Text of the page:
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2009 - AWP Annual Conference Words: 61 words || 
1. Burke, Mary. "Teaching the Class about Class: Infusing Class into Graduate Level Clinical Training" Paper presented at the annual meeting of the AWP Annual Conference, Marriott Newport Hotel, Newport, Rhode Island, <Not Available>. 2019-11-22 <>
Publication Type: Presentation
Abstract: Social class creates differential access to resources and is a form of social inequity. Social class impacts the lived experience of individuals and impacts men and women differently, and merits increased attention from feminist psychologists (APA, 2007). Are we addressing issues of social class in our classes? Suggestions for teaching clinicians to develop class-sensitive knowledge, skills and attitudes will be provided.

2006 - American Sociological Association Pages: 27 pages || Words: 9283 words || 
2. Yang, Myung Ji. "Class Politics as a Ruling Strategy: Working Class Exclusion and Middle Class Inclusion during the Park Chung Hee Regime in South Korea?" Paper presented at the annual meeting of the American Sociological Association, Montreal Convention Center, Montreal, Quebec, Canada, Aug 10, 2006 Online <PDF>. 2019-11-22 <>
Publication Type: Conference Paper/Unpublished Manuscript
Abstract: Many writings emphasize repressive aspects of authoritarian regimes and resistance against them from society. Paying attention to long-standing stability of the Park Chung Hee regime (1961-1979), this paper attempts to investigate one way in which repressive regimes generate political legitimacy and examines class politics as a ruling strategy of the regime and its reactions. In the 1960s, both working class and middle class were the beneficiaries of a rapid economic developmental project and pseudo-hegemony was formed corresponding to the expansion of the total economic scale. However, the social base for popular support attenuated in the 1970s as income disparity deepened and political repression grew severe. At times when anti-regime worker mobilization intensified, the urban middle class opted for the status quo aligning themselves with state ideology. In short, working class exclusion and middle class inclusion constituted the central mechanism for the generation of regime legitimacy and the necessary political coalition between the working and middle classes for wide opposition and democratization was blocked.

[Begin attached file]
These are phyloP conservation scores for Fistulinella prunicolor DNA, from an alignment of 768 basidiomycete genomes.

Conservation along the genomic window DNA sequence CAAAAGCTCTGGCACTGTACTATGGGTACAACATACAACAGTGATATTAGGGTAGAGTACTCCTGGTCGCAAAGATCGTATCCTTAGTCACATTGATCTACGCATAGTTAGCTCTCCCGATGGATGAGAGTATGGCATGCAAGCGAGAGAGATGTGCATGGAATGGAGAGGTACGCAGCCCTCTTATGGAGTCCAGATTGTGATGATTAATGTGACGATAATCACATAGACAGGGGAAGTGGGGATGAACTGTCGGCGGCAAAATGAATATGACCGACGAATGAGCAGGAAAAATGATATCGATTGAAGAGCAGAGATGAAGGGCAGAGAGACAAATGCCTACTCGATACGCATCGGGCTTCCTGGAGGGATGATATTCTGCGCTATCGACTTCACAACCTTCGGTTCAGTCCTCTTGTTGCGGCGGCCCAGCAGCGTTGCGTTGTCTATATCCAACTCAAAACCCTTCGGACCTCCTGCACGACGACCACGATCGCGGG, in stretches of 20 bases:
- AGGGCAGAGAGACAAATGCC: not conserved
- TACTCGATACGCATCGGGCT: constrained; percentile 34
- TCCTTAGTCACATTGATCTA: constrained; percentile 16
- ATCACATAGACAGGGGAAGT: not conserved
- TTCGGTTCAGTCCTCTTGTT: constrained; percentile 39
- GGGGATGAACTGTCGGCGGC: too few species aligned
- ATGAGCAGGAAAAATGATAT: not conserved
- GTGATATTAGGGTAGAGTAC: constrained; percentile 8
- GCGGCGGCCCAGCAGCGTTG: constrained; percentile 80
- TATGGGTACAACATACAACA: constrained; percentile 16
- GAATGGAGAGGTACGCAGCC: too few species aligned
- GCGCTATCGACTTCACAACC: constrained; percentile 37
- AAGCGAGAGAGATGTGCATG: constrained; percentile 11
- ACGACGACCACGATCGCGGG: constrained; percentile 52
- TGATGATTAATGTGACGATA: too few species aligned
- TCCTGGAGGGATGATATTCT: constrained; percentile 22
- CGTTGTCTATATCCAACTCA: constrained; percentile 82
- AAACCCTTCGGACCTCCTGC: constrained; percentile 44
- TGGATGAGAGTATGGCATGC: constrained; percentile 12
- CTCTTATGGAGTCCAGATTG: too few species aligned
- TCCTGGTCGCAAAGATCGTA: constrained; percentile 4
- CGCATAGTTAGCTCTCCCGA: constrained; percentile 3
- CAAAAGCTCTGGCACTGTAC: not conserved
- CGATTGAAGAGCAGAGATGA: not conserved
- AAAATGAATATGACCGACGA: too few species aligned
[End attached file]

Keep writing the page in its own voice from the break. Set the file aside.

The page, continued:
2015 - SRCD Biennial Meeting Pages: unavailable || Words: 476 words || 
3. Radmacher, Kimberley. "Negotiating Class Identity: Class Identity Management Strategies among Ethnically Diverse Poor and Working Class Emerging Adults" Paper presented at the annual meeting of the SRCD Biennial Meeting, Pennsylvania Convention Center and the Philadelphia Marriott Downtown Hotel, Philadelphia, PA, Mar 19, 2015 <Not Available>. 2019-11-22 <>
Publication Type: Individual Poster
Review Method: Peer Reviewed
Abstract: Recent research has begun to examine social class as a domain of social identity development, in particular, among poor and working class adolescents and emerging adults. Building on an Eriksonian model of identity development (1968), research has found that interactions with middle class peers can make class and self-similarities and differences salient for upwardly mobile adolescents and emerging adults, thus triggering the reflective processes that allow them to develop theories about themselves and class in general (Bettie, 2003; Jones, 2003). These upwardly mobile adolescents and emerging adults use dissociation and resistance strategies (Tajfel, 1986) to deal with the stigma associated with their class status and maintain their self-esteem. While class stereotypes often conflate class with race/ethnicity and may make it easier for white emerging adults (and more difficult for persons of color) to conceal their class status (Bettie, 2003), few studies have examined ethnic differences in the identity management strategies used. To address this gap in the literature, this study aimed to assess ethnic variations, if any, in the events that bring about class awareness and the identity management strategies that upwardly mobile emerging adults use to negotiate their class-related experiences.